Rolling 2 d10s is the same as 1d100 for one simple fact:

They are rolling the digits independently as opposed to rolling 3d6 or 1d18 in which the results are added together and the lower cap for each set can be different (3 or 1 respectively).

When you roll 2 d10s for the purpose of replacing 1d100 the lowest result you can have is 1 (created by rolling 10 on tens digit and a 1 on the ones digit) and the highest you can roll is 100 (10 on the tens digit and 10 on the ones digit).

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Yes. A 1d100 and a 2d10 share the same probability chances.

A 1d100 die, and 2d10 both have equal opportunities to represent numbers from 1-100. The 1d100 can display numbers 1-100, and the 2d10 can display the numbers 00-99. (In some games, a 0 on both dice is interpreted as "100" instead of "0". In this interpretation, the 2d10 displays 1-100, just like the d100.)

Both dice combinations have 100 possible results, and each of the 100 results are unique, which results an an equal probability that either has a chance to land on any specific number.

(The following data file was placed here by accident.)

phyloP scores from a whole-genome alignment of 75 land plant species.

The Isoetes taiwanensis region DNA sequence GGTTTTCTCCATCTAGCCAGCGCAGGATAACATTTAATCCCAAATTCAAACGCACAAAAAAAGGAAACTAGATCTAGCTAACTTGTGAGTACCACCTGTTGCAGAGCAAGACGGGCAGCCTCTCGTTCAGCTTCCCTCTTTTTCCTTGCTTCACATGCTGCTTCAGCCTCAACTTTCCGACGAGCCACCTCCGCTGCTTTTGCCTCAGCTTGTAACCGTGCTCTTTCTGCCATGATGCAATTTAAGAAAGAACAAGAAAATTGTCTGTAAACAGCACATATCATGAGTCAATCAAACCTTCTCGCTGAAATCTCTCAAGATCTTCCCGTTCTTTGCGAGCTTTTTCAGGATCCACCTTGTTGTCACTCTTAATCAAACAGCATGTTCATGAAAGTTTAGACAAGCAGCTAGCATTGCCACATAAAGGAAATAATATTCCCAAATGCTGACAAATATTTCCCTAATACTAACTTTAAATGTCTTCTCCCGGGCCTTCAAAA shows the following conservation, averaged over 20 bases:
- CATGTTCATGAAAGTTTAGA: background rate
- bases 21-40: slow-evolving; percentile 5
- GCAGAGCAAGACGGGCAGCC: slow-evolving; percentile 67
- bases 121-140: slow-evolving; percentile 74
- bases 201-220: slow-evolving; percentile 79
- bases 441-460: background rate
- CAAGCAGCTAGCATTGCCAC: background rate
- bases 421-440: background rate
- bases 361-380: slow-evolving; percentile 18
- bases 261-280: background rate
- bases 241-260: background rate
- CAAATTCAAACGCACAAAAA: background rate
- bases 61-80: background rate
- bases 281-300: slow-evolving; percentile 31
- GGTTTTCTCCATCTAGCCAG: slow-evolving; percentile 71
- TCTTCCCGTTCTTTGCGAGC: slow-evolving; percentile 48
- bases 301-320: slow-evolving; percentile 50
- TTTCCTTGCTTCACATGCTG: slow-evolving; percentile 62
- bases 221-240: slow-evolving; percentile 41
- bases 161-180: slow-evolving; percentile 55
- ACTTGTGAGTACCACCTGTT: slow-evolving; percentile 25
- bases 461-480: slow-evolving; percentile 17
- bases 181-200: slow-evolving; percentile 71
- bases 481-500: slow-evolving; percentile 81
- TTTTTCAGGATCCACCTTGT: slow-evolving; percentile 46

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Note:

the following only applies when dice rolls are treated as unique. In most cases, we don't treat dice like we do below. Normally, `1d6 + 1d8` would usually have a range of `2..14`, not `2..48` because in MOST cases we SUM dice instead of counting each individual combination as unique. Below, I use the notation `1d6 + 1d8` to mean a single roll of these and we are counting the unique possibilities the dice could provide. So `2d6` treats `1,3` as a different roll than `3,1` even though when we roll for damage, they're both just 4 (a pretty crappy roll, honestly...) So keep that in mind when reading this post!!

Moving on...